Genomics Medicine Ireland has announced the appointment of Dr Anne Jones, who has extensive experience in the life sciences sector, as its new CEO.
With its headquarters in Dublin, Genomics Medicine Ireland (GMI) has popped up in the news a few times this year. It launched a few international research collaborations to build genetic databases on populations to better understand conditions such as multiple sclerosis, as well as ankylosing spondylitis and non-radiographic axial spondyloarthritis.
At a corporate level, the company has now announced the appointment of Tipperary native Dr Anne Jones as its new CEO. With 25 years of experience in the life sciences sector, she joins GMI from US-based firm Danaher, where she was vice-president and general manager for a number of its Pall businesses.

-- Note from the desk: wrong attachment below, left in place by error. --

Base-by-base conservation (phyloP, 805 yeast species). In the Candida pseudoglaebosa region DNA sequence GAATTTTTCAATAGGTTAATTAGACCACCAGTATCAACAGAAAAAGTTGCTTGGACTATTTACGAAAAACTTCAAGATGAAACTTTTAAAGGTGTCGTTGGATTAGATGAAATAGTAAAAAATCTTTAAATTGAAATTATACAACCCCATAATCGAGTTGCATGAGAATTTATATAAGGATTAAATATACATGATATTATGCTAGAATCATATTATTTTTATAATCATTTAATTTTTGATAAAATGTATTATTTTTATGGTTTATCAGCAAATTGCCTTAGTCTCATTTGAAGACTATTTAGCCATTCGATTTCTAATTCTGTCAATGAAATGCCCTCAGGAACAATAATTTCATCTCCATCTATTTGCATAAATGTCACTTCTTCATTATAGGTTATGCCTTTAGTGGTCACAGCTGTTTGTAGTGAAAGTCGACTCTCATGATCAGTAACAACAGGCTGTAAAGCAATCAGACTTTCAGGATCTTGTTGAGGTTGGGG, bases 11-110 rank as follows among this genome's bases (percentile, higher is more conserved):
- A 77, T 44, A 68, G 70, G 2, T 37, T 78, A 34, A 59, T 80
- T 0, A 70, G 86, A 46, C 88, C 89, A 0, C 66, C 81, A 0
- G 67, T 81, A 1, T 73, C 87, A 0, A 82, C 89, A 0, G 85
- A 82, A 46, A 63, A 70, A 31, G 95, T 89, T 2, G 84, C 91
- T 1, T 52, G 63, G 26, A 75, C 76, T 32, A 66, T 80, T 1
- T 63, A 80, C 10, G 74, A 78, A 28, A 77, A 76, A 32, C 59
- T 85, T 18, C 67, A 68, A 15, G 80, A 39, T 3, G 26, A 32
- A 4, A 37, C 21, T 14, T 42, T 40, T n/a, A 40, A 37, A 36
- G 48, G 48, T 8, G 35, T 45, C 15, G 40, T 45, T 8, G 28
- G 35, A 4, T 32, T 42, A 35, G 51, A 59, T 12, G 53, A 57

Prior to this, she was vice-president for strategy and business development at Agilent Technologies. There, she led the strategy development and strategic planning process for the majority of Agilent’s $4bn revenues; led business development and M&A activities for Agilent’s $2.3bn life sciences and applied markets division; and developed the strategy for Agilent’s entry into cell analysis.
Jones is a graduate of NUI Galway in the fields of microbiology and molecular biology, and completed her PhD at Cancer Research UK where she studied protein biochemistry and molecular biology with a focus on human DNA repair.
During her work there, she isolated a critical protein and elucidated its function in DNA repair, publishing this work in Nature and The Journal of Biological Chemistry.
Speaking of her new role, Jones said: “I am excited to be joining the company as it continues to expand into new research areas.
“The promise of genomic research is recognised globally, and GMI and Ireland have a unique opportunity to contribute to the advancement of genomics and precision medicine in a very direct and unique way.”
She continued: “I consider being a part of this journey to advance drug discovery, clinical diagnostics and potentially wellness in my home country of Ireland a privilege.”